Does anyone have one of these 3040A laser engravers from Redsail at http://www.hflaser.com/jgdkj.html ? Im looking for any possible information I can get on it. Its performance. What was the service like buying it? Did it ship ok? Is aftersales service any good? Is the machine solid? Does it work ok? etc etc etc.
Any info would be useful and if you own one and could post pics of it and items you've cut with it would be great and much appreciated. Thanks.
Last edited by diarmaid; 06-03-2006 at 07:01 AM.
Reason: Add pic.
In a word.....PRICE!! Its $1990.
In more than one word.....it has a decent cutting area for what I want and the cost. Also the distributors are in Canada so I imagine that it will be easier to deal with them (Maybe someone with a RedSail product can confirm service quality) than with an Asian company who dont speak fluent English or use standard western business modis operandi.
Last edited by diarmaid; 05-30-2006 at 06:29 AM.
I have to put in my new 2 cents now about the Redsail 3040A laser engraver. First of all, it doesn't look like what they have in the Redsail site, it looks like the earlier pic that diarmaid posted. Also you can find the right pic on Redsail's site in their download section under catalogs. Anyway, while I have no doubt that it is a much better machine than the ie300, shipping by Fedex air would add about $700. to the price. Fedex doesn't pick up in their city in China, so there would be additional cost just to get it to Fedex for shipment to the US. And since I haven't found anyone who has actually purchased one of these machines, the shiping from mainland China makes me cautious. I tried to get their Canada rep to arrange for me to pick one up in person, but he didn't feel he could arrange the sale in that manner. I offered to pay half up front via wire transfer to their bank in China with the balance to be paid when I picked up the unit in Canada. Please don't misunderstand me. I think the company and the Canada rep are probably fine, and unit is probably great for the price. The problem I have is the purchase and shipping from mainland China, and the fact that I can find no purchasers who have received them. Anything can happen, and your money and or equipment could end up anywhere.
Considering the above, I have for the time being made the decided to go with the ie300 from Ink Express in Hong Kong. I have been told that the software has now been improved to allow vector cutting from files in PLT format, and the fact that Cidi Steve has actually received one of these units made up my mind for me. I've been to Hong Kong a couple of times, and business is conducted in a more familiar manner to me. The ie300 is in all likelyhood made on the mainland, but shipment is from Hong Kong, and that puts my mind at ease. And for a total of around $1200. including shipping, I will take my chances. The Redsail unit would be over twice that amount with shipping, and that's a little too much for me to leave to chance. I still hope to get the Redsail unit down the road, but I think I'll wait until I can work something out with their Canada rep. If anyone else decides to go with Redsail, I certainly hope it works out well, and I hope they will share their experience with the rest of us.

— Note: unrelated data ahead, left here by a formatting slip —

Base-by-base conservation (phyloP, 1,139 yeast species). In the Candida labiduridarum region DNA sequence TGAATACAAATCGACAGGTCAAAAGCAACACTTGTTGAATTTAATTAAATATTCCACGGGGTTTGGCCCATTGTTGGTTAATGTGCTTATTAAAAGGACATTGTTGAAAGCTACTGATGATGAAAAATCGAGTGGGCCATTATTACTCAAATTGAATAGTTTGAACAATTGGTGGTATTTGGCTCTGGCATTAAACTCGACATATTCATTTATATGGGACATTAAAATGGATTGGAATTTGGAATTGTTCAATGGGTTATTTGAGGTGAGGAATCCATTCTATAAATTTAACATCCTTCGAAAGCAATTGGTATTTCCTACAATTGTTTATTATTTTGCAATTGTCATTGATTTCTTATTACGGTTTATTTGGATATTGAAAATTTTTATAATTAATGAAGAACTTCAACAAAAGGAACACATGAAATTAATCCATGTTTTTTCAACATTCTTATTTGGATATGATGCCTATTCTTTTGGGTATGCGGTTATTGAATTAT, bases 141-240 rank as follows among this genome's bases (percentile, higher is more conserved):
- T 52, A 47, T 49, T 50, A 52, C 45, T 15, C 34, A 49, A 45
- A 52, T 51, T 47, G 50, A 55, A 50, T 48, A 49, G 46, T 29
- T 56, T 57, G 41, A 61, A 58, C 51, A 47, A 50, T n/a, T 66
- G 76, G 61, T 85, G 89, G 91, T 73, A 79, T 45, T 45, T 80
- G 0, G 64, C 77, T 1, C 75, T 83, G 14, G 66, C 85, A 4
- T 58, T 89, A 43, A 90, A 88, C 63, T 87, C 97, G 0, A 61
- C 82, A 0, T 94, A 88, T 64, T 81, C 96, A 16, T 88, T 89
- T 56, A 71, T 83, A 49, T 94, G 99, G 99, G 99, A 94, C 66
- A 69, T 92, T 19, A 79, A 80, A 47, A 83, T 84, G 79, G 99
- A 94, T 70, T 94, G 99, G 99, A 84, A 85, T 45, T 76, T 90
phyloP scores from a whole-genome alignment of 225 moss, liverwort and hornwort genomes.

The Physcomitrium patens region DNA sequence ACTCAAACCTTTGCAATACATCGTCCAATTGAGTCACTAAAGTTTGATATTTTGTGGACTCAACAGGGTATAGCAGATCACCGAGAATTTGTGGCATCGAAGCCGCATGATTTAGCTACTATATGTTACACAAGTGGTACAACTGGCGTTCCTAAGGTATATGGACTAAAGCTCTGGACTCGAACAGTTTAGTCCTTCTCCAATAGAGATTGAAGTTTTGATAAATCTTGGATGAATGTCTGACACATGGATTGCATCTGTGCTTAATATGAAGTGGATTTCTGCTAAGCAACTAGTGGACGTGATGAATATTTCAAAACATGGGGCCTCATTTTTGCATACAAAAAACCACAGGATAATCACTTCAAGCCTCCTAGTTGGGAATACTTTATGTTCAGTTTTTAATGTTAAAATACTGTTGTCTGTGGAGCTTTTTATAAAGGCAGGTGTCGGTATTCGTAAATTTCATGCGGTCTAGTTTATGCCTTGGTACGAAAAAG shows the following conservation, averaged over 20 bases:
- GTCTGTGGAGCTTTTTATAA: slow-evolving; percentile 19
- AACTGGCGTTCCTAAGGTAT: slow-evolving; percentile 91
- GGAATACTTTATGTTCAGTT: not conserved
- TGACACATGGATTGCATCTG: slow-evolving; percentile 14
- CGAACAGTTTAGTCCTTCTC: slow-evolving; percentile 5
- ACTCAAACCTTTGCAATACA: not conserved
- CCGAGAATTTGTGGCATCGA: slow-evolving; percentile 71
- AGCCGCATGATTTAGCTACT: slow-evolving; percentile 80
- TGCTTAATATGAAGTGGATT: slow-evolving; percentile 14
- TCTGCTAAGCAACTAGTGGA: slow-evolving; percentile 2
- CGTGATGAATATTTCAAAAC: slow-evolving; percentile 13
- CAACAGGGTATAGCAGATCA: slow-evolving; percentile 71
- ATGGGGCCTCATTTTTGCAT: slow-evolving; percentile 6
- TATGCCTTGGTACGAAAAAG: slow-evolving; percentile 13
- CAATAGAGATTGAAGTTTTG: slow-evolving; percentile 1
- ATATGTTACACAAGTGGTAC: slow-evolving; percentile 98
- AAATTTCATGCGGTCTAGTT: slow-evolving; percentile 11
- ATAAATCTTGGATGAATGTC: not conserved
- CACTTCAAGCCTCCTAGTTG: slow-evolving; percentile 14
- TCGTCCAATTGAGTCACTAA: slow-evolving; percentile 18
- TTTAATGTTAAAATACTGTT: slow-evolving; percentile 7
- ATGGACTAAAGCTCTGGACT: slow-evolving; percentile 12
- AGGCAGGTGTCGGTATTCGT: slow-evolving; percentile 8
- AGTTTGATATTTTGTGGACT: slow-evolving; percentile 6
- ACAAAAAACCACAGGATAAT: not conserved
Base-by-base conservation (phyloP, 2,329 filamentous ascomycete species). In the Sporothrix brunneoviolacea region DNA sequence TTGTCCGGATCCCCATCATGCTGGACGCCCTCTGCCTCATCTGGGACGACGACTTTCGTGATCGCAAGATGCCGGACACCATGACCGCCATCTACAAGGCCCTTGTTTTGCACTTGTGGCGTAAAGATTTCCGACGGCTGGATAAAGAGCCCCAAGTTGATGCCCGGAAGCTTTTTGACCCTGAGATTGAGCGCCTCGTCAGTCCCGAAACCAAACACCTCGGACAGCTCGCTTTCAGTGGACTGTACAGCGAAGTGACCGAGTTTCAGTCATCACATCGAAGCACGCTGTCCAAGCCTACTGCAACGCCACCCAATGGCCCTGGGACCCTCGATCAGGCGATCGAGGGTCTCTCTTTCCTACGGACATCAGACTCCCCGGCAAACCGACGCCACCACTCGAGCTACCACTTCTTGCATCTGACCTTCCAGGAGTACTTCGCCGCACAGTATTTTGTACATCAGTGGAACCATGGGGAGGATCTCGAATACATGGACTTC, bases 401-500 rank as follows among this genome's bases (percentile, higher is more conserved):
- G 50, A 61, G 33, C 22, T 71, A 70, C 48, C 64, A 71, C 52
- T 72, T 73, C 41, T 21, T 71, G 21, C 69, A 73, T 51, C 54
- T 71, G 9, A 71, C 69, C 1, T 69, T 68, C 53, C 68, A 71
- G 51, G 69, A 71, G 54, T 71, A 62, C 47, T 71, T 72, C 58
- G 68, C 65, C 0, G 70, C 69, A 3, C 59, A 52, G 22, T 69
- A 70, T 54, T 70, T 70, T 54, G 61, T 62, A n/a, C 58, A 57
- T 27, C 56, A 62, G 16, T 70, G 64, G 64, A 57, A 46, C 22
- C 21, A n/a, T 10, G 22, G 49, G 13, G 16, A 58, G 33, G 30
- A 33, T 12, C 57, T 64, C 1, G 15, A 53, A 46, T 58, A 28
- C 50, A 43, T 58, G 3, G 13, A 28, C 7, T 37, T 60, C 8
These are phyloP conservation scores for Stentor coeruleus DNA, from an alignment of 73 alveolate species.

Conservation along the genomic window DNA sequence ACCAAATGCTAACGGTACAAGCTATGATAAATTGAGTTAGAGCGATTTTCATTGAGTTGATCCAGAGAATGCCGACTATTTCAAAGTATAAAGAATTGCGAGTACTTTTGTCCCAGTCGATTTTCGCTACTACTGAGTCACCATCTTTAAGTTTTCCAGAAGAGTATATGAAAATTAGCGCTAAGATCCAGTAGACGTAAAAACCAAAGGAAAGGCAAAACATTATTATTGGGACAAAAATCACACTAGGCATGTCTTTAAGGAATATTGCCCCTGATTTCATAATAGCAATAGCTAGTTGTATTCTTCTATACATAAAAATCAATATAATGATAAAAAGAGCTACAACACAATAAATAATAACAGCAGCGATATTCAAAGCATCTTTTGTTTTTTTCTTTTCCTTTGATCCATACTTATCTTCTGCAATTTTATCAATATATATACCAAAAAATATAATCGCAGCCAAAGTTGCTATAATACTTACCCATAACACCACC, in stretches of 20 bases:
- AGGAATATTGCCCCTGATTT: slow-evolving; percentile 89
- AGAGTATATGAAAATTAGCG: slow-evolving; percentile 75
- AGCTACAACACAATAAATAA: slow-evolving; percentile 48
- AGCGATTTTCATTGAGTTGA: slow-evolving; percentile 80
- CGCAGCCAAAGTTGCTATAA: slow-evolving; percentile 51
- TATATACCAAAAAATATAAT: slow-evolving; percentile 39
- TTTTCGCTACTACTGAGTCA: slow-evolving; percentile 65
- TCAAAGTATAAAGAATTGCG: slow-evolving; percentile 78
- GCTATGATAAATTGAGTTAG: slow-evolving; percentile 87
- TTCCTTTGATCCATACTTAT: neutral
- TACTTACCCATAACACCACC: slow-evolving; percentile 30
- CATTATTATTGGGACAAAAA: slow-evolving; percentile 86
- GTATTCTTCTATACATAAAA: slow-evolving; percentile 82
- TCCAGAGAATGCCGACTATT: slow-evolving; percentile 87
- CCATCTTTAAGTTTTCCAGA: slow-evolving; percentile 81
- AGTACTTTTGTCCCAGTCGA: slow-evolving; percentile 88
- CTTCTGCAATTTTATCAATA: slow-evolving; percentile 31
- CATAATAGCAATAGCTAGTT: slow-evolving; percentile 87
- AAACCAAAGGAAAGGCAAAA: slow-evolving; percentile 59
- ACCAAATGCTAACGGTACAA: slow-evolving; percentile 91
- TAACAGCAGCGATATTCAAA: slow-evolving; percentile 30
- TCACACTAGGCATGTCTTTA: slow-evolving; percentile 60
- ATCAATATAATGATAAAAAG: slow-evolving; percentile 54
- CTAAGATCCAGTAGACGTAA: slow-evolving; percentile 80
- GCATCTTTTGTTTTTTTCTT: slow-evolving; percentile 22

Thanks for the info. I'll certainly keep all that in mind when Im purchasing and if I go with redsail I'll let everyone know. I have since received another e-mail from them (I didn't email them again) with a pdf file and the picture of the 3040A is different to the one I put into the first post so I have removed it.
The pic in their pdf file looks like the IE300 and is shown below. I also attached the pdf file for anyone interested.
While the 3040A looks similar to the ie300, the specs show it to be larger, with an engraving area of approx. 11" x 16", compared to the ie300's approx 8" x 11". It's a substantial increase in work area, about double the ie300. The 3040A is also heavier at a shipping weight of 70kg, and that makes it a lot more expensive to ship by air.
If the 2 machines were in front of me now, I would pay the extra bucks and take the 3040A over the ie300 hands down. Like I said, I still plan on getting one of the 3040A's when I can work out delivery arrangements with the company. Nothing wrong with having 2 laser engravers, right? Anyway, I hope to hear more about the 3040A when somebody out there gets one.
By the way, a TT stands for a telegraphic transfer. Kind of an old fashoned term for what we usually call a wire transfer. A lot of international companies still use the term. The service charge varies with the bank that transfers the money for you, mine cost $45. A lot more than a money order, but you have the peace of mind knowing that the money is deposited directly into the other company's bank. Happy laser buyins!
I dont have experience cutting with these yet re. the balsa, but I know most laser engravers I've researched state it as one of their 'cuttable' materials. You should however contact 'sidi steve' using these two threads, he might be able to help.